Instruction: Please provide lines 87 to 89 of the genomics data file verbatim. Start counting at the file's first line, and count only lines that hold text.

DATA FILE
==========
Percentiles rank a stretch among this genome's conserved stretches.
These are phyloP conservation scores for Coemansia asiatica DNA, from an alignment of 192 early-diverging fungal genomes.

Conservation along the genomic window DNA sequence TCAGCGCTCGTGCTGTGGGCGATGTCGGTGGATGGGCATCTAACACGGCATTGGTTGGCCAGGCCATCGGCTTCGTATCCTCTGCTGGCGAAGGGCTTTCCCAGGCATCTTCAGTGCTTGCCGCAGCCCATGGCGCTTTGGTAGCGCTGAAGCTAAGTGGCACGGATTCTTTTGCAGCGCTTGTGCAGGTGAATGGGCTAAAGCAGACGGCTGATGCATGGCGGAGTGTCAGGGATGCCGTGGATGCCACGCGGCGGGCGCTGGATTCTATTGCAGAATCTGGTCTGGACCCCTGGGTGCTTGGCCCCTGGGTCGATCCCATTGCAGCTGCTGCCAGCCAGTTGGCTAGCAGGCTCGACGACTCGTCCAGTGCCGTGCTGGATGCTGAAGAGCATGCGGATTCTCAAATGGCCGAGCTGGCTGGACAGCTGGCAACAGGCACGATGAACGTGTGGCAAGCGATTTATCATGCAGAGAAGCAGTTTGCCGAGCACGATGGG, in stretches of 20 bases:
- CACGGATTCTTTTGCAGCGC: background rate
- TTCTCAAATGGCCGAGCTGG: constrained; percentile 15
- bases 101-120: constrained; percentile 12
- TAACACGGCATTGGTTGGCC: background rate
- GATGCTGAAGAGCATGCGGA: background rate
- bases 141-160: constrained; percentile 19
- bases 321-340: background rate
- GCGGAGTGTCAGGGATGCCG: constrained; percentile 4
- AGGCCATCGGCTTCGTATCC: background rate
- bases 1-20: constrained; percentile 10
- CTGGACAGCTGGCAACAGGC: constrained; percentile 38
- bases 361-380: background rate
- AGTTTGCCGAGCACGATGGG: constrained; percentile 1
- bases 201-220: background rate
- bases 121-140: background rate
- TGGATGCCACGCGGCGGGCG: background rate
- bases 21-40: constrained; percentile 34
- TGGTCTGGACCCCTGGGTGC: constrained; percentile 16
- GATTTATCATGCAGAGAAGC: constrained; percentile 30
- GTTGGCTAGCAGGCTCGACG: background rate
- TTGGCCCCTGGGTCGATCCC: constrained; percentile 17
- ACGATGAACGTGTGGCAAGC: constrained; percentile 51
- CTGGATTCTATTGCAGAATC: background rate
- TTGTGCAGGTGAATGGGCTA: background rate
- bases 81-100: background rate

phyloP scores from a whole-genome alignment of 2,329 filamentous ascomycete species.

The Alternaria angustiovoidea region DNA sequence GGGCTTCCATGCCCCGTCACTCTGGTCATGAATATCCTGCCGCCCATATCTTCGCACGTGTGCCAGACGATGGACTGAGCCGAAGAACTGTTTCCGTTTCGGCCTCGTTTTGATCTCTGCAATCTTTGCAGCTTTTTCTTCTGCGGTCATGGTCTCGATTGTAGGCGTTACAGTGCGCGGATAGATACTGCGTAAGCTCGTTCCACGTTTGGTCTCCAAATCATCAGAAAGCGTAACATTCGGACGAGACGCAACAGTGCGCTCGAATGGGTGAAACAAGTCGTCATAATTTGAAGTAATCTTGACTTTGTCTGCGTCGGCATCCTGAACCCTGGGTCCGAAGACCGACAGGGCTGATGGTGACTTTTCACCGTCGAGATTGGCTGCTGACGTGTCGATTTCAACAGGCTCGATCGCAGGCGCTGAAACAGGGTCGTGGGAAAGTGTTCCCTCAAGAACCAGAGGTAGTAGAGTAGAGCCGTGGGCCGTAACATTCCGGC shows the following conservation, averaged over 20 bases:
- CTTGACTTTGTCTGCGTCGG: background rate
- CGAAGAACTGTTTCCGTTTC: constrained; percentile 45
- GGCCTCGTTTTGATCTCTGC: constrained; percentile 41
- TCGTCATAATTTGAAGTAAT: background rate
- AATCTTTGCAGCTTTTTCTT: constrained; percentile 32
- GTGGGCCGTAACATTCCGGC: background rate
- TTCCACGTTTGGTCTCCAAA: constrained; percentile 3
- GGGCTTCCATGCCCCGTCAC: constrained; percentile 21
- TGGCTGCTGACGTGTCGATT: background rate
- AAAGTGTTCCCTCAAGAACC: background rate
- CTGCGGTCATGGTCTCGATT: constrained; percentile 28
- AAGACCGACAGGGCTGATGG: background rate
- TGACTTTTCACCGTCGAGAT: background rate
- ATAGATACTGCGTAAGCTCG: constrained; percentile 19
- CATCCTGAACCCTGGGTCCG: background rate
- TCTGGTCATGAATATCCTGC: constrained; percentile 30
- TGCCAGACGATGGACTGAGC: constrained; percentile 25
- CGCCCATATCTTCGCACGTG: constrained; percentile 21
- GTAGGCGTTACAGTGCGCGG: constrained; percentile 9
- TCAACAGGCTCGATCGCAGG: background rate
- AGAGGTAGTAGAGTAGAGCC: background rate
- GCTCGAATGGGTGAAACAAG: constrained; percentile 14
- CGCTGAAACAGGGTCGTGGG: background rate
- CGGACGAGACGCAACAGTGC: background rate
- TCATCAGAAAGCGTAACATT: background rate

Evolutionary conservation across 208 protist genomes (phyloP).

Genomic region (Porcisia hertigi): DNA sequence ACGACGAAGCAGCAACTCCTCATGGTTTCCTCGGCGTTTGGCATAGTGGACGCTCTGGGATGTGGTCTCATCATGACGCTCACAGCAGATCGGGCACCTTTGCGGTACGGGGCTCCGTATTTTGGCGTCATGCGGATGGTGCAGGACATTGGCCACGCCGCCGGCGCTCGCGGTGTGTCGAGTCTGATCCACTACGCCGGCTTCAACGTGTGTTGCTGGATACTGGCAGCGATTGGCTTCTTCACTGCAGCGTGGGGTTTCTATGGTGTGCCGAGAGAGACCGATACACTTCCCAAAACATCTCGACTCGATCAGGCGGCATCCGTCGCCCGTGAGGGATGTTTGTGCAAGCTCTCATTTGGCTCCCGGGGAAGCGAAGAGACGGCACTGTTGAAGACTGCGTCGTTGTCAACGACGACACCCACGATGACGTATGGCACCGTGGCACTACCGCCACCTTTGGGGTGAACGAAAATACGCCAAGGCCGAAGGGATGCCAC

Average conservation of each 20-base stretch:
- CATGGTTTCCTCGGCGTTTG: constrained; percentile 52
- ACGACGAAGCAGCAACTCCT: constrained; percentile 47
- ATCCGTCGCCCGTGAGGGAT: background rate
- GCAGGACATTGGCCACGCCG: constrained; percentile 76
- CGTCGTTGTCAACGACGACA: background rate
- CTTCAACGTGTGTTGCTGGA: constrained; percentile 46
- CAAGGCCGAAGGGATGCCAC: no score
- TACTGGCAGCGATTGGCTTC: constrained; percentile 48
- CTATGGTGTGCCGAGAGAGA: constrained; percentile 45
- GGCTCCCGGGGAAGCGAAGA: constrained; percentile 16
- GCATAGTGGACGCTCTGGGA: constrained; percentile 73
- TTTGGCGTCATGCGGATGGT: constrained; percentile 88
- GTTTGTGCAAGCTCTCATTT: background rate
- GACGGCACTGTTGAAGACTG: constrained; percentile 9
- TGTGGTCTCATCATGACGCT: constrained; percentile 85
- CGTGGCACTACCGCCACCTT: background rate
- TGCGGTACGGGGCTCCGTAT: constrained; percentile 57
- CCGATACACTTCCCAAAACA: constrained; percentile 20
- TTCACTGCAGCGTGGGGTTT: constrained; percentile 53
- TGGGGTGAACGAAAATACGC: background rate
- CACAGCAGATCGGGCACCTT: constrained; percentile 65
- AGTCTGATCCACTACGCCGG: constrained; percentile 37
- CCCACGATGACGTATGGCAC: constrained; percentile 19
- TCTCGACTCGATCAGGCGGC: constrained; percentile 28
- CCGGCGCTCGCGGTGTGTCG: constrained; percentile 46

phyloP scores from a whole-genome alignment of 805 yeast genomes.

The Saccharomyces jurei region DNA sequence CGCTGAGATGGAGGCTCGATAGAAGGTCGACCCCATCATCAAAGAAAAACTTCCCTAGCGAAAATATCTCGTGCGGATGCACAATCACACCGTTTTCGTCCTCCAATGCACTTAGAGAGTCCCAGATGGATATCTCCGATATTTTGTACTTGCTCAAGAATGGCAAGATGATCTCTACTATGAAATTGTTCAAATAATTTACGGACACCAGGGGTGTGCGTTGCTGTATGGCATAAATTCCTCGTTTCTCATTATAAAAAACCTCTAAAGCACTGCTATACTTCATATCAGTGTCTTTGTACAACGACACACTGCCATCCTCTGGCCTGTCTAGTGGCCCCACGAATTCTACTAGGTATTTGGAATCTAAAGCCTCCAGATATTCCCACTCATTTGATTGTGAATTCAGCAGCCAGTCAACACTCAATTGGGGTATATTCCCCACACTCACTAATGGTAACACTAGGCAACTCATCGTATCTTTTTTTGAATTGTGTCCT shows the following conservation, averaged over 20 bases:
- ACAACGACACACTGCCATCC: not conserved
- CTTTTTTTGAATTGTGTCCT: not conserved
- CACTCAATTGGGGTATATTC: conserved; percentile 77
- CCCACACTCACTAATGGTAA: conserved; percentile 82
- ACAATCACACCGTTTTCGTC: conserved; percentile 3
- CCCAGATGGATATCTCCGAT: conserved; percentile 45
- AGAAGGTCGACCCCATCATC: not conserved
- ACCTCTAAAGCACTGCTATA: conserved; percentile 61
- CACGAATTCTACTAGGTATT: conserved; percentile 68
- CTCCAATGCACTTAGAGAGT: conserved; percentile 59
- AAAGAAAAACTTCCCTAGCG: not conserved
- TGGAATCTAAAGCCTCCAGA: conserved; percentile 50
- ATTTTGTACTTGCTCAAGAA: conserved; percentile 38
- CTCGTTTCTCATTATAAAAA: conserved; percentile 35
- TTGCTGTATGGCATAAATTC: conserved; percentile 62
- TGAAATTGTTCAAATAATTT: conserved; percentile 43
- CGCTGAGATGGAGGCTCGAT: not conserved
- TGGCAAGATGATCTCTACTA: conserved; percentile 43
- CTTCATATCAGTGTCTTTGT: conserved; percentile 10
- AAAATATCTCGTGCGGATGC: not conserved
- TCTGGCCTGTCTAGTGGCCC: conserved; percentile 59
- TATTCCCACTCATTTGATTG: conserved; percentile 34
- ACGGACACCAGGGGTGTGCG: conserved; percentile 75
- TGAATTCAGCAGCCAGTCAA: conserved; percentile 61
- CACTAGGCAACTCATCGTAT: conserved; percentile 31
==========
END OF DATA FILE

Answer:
- CTTTTTTTGAATTGTGTCCT: not conserved
- CACTCAATTGGGGTATATTC: conserved; percentile 77
- CCCACACTCACTAATGGTAA: conserved; percentile 82